Brian, with reference to my separate message and the text of your draft
cited by Dave below, I would also point out that:

a)      HTML is a presentation format and, thus, is about style rather
than substance (meaning), and
b)      RDF may be “serialized” in XML:
http://en.wikipedia.org/wiki/Resource_Description_Framework#Serialization_formats



Besides XFDL, MS’s XML Paper Specification (XPS) is another XML
vocabulary dealing with style.
http://en.wikipedia.org/wiki/XML_Paper_Specification


Adobe’s Mars Project is described as “an XML-friendly representation of
PDF documents”:  http://labs.adobe.com/technologies/mars/


Owen

From: public-egov-ig-request@w3.org [
mailto:public-egov-ig-request@w3.org] On Behalf Of Brian Gryth
Sent: Friday, January 29, 2010 4:51 PM
To: Dave McAllister; Owen Ambur
Cc: eGovIG IG
Subject: Re: Ed and Outreadch Opportunity

Dave,

I apologize for the error and it has been corrected.

+ 1 to Owen's statements.  That is why I would suggest that we need to
focus on educating people on the best approach to creating PDFs.  If a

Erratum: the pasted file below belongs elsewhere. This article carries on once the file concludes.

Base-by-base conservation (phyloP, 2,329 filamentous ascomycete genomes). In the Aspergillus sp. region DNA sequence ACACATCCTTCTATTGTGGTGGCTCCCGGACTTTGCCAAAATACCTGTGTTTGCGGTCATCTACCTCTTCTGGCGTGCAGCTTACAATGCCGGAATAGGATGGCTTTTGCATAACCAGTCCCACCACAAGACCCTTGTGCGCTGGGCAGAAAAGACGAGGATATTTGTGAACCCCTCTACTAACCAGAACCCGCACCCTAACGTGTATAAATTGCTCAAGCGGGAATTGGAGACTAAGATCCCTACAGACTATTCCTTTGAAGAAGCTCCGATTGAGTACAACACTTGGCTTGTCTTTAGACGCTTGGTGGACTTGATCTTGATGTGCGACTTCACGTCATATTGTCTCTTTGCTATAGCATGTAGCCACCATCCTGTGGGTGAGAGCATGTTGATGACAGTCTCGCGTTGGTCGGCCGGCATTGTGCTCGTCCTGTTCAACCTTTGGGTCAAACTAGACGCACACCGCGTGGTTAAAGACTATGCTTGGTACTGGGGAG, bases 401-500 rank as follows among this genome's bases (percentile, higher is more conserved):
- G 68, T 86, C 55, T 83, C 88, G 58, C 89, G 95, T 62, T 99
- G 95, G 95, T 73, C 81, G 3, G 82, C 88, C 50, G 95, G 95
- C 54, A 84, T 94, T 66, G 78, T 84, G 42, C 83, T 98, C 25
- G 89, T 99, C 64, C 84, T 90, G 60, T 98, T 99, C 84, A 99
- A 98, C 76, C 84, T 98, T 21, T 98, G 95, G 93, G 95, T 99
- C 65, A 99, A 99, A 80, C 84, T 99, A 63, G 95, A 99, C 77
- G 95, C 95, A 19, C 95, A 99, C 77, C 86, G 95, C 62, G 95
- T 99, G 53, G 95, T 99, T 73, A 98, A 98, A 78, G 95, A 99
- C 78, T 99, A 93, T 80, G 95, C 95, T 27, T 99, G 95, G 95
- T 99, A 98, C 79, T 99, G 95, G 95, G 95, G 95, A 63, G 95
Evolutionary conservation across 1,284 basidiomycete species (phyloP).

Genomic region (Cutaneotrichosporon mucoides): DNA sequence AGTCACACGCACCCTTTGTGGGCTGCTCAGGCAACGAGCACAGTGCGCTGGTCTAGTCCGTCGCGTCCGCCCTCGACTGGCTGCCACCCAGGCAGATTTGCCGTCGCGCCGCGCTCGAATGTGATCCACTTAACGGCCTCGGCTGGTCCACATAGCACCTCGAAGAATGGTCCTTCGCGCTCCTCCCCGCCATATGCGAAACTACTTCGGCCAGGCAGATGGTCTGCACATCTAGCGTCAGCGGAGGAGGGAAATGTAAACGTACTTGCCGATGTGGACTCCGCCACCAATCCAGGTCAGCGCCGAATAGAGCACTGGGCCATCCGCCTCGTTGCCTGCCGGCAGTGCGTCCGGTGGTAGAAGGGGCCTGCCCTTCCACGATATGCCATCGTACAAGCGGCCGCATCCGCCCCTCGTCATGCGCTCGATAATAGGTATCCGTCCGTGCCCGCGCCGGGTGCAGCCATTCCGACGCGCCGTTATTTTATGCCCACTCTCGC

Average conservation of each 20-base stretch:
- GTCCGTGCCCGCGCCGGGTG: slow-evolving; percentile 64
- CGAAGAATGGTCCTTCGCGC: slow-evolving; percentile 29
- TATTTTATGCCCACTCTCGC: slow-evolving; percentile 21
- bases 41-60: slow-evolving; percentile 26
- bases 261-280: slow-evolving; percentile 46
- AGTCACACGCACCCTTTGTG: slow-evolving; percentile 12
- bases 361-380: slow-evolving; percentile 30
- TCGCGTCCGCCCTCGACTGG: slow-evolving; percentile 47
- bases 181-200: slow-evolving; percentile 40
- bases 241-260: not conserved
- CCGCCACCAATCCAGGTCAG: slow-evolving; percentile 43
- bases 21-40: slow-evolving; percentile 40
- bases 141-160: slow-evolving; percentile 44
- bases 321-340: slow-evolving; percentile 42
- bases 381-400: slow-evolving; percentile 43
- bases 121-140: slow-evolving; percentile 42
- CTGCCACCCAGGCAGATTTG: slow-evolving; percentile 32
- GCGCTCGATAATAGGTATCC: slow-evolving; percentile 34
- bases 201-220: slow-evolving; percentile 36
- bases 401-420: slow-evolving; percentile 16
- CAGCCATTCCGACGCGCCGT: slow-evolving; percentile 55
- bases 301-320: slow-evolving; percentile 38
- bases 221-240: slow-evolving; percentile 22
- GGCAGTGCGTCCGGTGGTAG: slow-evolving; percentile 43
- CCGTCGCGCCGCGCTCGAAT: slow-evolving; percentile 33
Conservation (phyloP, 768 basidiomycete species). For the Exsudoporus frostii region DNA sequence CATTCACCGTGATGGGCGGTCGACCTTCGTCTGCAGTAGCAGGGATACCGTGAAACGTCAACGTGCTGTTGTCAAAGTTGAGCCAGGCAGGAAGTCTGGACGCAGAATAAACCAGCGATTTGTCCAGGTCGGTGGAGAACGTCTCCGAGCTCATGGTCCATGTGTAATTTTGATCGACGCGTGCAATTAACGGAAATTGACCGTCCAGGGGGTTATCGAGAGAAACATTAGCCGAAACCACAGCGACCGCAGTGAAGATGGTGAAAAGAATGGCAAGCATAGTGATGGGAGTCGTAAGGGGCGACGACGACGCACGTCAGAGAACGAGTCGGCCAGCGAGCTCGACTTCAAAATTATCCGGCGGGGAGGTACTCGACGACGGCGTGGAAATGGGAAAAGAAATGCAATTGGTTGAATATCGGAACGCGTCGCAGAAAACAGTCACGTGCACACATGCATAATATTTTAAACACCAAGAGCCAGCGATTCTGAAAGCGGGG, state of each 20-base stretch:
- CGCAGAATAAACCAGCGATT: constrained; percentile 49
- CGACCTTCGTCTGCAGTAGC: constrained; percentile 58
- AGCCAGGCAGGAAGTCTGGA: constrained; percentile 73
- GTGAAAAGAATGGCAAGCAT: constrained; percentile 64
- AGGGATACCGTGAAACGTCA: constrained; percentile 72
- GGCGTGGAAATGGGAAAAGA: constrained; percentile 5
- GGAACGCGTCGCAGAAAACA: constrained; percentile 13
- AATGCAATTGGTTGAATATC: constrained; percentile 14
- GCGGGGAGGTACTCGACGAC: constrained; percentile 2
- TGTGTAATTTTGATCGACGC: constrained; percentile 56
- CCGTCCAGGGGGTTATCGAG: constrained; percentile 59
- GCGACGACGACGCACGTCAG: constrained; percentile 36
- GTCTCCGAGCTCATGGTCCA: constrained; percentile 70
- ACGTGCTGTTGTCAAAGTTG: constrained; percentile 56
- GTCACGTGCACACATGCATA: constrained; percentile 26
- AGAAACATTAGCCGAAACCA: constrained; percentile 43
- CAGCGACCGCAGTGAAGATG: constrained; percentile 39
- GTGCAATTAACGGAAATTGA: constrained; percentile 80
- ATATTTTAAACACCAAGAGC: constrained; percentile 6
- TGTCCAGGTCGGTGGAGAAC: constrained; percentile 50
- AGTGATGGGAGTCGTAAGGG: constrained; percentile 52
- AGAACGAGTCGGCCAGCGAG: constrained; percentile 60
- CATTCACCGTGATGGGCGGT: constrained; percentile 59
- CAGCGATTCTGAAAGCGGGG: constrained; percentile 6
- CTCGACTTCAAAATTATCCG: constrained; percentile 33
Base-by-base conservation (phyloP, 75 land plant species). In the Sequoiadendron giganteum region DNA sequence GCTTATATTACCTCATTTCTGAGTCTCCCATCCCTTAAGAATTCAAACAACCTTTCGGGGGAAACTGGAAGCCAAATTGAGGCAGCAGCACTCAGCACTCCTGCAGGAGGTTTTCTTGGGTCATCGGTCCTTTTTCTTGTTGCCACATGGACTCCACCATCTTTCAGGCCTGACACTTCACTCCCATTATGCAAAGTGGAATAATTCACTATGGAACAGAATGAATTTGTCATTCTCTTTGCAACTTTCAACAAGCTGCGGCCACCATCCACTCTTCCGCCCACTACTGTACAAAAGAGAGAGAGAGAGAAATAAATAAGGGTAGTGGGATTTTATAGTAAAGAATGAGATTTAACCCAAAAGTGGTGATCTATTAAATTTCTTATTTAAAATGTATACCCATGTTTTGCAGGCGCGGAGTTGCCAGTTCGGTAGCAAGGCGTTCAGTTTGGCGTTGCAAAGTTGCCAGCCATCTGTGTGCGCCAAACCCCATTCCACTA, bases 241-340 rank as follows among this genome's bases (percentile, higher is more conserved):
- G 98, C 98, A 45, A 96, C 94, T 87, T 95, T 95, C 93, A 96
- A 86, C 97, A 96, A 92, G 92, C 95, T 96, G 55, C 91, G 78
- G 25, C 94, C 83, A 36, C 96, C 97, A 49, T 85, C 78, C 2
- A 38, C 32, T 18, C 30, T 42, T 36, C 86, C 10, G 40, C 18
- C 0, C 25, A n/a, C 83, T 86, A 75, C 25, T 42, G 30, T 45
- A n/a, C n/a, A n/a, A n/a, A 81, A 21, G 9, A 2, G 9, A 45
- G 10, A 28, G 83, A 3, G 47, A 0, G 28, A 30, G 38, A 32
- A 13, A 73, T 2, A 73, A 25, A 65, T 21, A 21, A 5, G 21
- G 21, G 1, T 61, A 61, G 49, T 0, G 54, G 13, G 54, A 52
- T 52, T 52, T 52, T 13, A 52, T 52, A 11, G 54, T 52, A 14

PDF can be created with the necessary raw data, metadata, or what have
you that makes the document more machine readable than we need to tell
people.





On Fri, Jan 29, 2010 at 2:14 PM, Dave McAllister <dmcallis@adobe.com>
wrote:

Just for completeness (and since the group has heard this before.

One objection...

In this sentence, you lump a standard, PDF with two
implementations/products.

The W3C, the Sunlight Foundation, and other open government advocates
recommend that government's should use open standards based
technologies, such as HTML, XML, or RDF, rather than proprietary
formats, such as PDF, Microsoft Word or Excel, when publishing data.

PDF is not proprietary, it is an open International standard, ISO 32000,
under TC171.

Adobe products such as Acrobat and Acrobat Reader are proprietary... And
yes, if you choose to state Acrobat here, then I’ll live with it. But I